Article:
Conservatism is no excuse to ignore people’s needs

Political beliefs can't stand in the way of progress

Chaudhry believes the political divide shouldn't impede progress.

Amidst a global pandemic and an open conversation of state-induced repression, it has become more critical than ever to analyze effective government and hold representatives accountable for their duty to the people. 

Conservatism is built upon a foundation of preserving traditional institutions proven to maintain prosperity effectively. As a political theory, conservatism asserts that incremental change is preferable to radical breaks from existing establishments because we should learn from our past. Conservative virtues are skeptical of human nature. Their pessimistic view of societal impulses promotes discipline, tradition, and the conservation of effective legislation through small government and low taxes. 
Political parties in a democracy have a responsibility to uphold good governance and hold our representatives accountable for their actions. They have a responsibility to sustain human development. 
Unfortunately, the partisan divide in the United States has created a tumultuous political climate. The Republican party (GOP) scapegoats conservativism to disenfranchise the public, enforce systemic repression, and encourage governmental deadlock. 
The 2016 election gave voice to a new wave of Republicanism in the American political realm. The elected president transformed party values into exploitation of partisan politics and repression of marginalized people, effectively ostracizing minority groups. The GOP has normalized the blocking of bills that would improve the lives of everyday Americans. This toxic partisanship has eroded effective governance. 
During this national crisis, many Republican representatives have continuously blocked relief bills meant to help struggling citizens. Republicans opposed the COVID-19 relief bill, Violence Against Women Act, and For the People Act, which are among the legislative proposals designed to protect and serve the public’s inalienable rights. 
While neither of the two major parties in American governance is perfect, the Trumpism exacerbating the partisan divide has led to petty interpersonal grievances being addressed through legislative voting. Party representatives have even made claims of communism eroding their country to oppose democratic provisions. 
Their consistent opposition to legislation introduced by Democrats has led to the rejection of too many bills that would make America safer. The vilification of democratic representatives should not be the basis of political maneuvers. 
The Republican party’s hypocrisy is evident in its manipulation of voting districts. The GOP has continuously pushed for stringent voting regulation laws despite insufficient evidence suggesting any electoral fraud. Their gerrymandering also facilitates the redistricting of predominantly democratic areas to dilute support. Whether through strict regulation for voter registration, closing of polling stations, or encouraging distrust of mail-in voting, representatives have taken every opportunity to create obstacles for equal participation in the American democracy. 
Canadian politics are a more socialized version of the American system. The three main parties involved in Canadian governance—the Liberals, the Conservatives, and the New Democratic Party—all support universal healthcare, extensive gun control, and generally adhere to their citizens' everyday needs.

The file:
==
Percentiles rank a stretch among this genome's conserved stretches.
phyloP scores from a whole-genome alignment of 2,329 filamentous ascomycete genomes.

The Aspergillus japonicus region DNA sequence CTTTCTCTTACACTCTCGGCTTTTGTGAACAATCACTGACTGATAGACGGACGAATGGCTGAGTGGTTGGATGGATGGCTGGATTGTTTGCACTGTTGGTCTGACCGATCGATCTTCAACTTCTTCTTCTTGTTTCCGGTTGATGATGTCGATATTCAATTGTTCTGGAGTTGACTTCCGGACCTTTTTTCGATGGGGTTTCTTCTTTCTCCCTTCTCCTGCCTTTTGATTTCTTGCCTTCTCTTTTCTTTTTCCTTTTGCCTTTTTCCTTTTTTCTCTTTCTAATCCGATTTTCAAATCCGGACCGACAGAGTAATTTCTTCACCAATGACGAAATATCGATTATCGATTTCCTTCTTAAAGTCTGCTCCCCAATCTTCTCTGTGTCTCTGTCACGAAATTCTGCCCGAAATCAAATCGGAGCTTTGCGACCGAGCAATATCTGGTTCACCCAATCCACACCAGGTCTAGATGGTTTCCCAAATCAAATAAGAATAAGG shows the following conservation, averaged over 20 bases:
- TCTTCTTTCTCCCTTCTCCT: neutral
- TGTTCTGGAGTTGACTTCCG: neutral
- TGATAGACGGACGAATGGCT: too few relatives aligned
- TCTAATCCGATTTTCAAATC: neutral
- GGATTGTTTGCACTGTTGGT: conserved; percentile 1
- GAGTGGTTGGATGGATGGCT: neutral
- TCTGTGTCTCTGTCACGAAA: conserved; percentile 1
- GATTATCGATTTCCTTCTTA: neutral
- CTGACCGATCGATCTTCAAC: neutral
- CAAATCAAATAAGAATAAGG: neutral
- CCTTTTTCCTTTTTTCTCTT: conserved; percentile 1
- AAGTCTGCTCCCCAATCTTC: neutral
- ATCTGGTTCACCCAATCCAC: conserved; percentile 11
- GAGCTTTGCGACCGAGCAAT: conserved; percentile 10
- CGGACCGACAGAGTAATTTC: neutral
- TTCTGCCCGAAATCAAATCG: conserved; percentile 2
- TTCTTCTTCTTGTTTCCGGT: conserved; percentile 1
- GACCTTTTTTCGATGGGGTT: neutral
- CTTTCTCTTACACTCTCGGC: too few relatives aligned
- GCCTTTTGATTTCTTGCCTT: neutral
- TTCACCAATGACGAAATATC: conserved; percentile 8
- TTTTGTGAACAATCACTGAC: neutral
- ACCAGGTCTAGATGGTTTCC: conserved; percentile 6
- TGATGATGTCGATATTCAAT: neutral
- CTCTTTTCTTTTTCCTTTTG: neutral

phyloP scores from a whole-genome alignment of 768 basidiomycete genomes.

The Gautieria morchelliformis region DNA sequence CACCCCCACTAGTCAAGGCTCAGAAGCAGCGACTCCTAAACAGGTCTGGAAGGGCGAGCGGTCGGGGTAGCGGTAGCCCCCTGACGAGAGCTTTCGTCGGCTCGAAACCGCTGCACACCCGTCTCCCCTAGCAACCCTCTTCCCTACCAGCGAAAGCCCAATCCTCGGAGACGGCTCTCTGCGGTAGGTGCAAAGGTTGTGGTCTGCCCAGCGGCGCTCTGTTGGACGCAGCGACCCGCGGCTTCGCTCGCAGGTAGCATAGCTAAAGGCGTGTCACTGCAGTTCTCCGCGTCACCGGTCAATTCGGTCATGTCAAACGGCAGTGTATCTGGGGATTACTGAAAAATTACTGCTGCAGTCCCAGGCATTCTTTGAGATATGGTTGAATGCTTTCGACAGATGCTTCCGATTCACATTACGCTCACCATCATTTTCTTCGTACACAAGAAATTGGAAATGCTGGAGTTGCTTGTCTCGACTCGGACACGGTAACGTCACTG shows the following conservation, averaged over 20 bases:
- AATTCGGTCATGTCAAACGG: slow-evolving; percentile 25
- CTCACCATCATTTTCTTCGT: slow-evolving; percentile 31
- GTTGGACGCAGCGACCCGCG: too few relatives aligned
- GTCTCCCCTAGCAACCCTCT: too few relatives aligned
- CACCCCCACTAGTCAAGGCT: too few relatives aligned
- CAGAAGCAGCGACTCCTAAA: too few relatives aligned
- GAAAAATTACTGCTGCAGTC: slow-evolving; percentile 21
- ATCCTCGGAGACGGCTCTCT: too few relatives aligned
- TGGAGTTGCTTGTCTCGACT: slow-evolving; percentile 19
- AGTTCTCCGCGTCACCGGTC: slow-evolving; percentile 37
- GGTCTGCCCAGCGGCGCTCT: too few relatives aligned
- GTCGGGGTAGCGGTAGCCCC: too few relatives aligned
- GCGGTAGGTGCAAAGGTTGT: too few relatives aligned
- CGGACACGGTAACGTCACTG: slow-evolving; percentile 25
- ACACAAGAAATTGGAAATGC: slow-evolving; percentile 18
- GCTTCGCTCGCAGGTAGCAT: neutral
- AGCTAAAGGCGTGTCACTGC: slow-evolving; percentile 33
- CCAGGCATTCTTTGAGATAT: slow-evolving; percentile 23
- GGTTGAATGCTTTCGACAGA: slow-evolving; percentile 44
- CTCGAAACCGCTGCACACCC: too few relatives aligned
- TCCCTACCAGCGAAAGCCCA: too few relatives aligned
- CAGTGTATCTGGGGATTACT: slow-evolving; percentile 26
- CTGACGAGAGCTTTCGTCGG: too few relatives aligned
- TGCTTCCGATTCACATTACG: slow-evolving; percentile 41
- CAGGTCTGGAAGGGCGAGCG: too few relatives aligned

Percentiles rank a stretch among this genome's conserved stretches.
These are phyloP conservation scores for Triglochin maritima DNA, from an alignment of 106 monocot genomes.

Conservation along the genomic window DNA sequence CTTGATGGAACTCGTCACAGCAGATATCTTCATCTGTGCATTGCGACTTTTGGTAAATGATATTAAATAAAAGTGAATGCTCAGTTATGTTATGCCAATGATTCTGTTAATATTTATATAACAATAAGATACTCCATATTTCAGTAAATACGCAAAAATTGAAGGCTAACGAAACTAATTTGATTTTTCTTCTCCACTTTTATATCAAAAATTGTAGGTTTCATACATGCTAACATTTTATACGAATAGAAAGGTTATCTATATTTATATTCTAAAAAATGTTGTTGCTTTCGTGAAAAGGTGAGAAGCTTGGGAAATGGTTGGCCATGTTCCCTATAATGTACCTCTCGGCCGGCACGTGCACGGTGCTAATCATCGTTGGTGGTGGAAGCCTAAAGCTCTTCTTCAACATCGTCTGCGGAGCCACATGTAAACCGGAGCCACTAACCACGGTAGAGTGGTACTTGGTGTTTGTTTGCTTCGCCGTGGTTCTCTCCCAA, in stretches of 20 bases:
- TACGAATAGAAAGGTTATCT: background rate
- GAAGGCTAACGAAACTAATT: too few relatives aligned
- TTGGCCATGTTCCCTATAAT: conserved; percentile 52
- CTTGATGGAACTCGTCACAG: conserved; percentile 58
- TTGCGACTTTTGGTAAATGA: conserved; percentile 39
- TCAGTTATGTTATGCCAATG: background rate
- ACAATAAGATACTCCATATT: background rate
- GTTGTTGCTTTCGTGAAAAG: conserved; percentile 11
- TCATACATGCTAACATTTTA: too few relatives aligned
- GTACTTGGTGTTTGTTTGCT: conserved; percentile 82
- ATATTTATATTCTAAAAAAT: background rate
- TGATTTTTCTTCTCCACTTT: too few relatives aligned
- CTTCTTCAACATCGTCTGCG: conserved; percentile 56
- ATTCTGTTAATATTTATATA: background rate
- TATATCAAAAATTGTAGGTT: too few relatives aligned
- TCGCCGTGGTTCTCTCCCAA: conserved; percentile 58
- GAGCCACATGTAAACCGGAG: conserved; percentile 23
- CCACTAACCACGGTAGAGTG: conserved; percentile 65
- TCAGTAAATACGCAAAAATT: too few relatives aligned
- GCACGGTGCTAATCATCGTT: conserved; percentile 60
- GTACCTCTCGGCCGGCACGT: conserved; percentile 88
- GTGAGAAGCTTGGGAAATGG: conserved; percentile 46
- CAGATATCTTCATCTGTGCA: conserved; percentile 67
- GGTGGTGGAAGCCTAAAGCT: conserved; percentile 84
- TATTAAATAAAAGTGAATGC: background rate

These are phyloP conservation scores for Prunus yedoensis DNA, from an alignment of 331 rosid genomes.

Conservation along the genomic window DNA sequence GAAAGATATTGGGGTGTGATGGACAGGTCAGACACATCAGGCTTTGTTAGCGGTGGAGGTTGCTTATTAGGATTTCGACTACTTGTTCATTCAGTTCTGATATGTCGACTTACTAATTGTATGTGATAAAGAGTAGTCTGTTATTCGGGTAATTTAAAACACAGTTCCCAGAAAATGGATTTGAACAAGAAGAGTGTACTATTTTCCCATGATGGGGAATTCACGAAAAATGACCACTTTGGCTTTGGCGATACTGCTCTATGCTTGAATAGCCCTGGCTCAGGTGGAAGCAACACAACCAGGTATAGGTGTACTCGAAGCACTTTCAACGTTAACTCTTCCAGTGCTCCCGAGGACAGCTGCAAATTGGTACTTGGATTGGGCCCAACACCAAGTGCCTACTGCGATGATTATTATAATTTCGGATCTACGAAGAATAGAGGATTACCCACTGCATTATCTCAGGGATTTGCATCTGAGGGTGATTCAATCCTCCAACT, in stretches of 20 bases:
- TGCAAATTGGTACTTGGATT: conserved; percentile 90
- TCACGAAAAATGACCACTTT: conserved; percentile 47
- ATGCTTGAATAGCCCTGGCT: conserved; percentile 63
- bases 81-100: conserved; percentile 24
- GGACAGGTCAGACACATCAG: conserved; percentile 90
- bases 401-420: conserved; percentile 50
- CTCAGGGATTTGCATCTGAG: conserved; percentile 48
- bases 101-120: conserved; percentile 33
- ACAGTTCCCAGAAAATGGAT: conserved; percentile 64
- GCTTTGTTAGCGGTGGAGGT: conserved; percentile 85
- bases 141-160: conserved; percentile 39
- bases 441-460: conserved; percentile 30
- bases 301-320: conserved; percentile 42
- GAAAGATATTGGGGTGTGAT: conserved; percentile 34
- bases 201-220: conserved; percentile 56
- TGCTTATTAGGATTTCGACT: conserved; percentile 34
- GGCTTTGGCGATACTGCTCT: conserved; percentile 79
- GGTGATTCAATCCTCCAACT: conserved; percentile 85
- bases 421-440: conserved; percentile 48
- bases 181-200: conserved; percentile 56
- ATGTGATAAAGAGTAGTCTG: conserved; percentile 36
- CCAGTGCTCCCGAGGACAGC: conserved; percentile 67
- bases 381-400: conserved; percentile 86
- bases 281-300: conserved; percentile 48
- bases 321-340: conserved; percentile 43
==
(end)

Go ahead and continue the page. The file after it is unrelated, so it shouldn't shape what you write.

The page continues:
However, critics of Canadian conservatism often argue that its approach to governance is too liberalized and strays too far from traditional values. The Conservative Party of Canada has increased its scope for federal spending to account for 13.2 per cent of the GDP, nearly a full per cent above the Liberal Party’s budget in 2005. Along with advocacy for lower taxes, the party’s support for socialized government institutions has created different perceptual issues than its American counterparts. 
Nonetheless, the Conservative representatives in Canada more adequately participate in the creation of an effective government. While not enough, Canada has taken substantive steps toward addressing systemic inequity during a global pandemic by providing its citizens with monetary relief and socialized medicine. Our Conservative Party’s arguably unconservative approach to politics facilitates progress by not allowing pettiness to undermine governance quite so often. 
Tradition is no excuse to buckle down on outdated norms and institutions that often no longer serve a country's ever-changing needs. Conservatism is no excuse to exploit the lower classes or reinforce systemic oppression. 
In a time of increased awareness and grievances due to the COVID-19 pandemic, social reform is necessary to increase equity, responsiveness, and government participation. As Canadian students observing American political discourse, we must remember that prejudicial and exclusionary ideologies enable marginalized communities' exploitation—look no further than our government’s continued mistreatment of our Indigenous communities.  
Right-wing extremism is on the rise in Canada, riding in on a wave of pervasive Trumpism from the United States. Our job as a political driver in today’s wildly divisive world is to ensure conservatism does not further devolve into a foundation for prejudice. It cannot stand between society and effective government. Young people have never been more influential; our voices must hold our governments accountable. 
Partisan pettiness should never stand in the way of progress. 
Rida Chaudhry is a second-year Arts & Science student.

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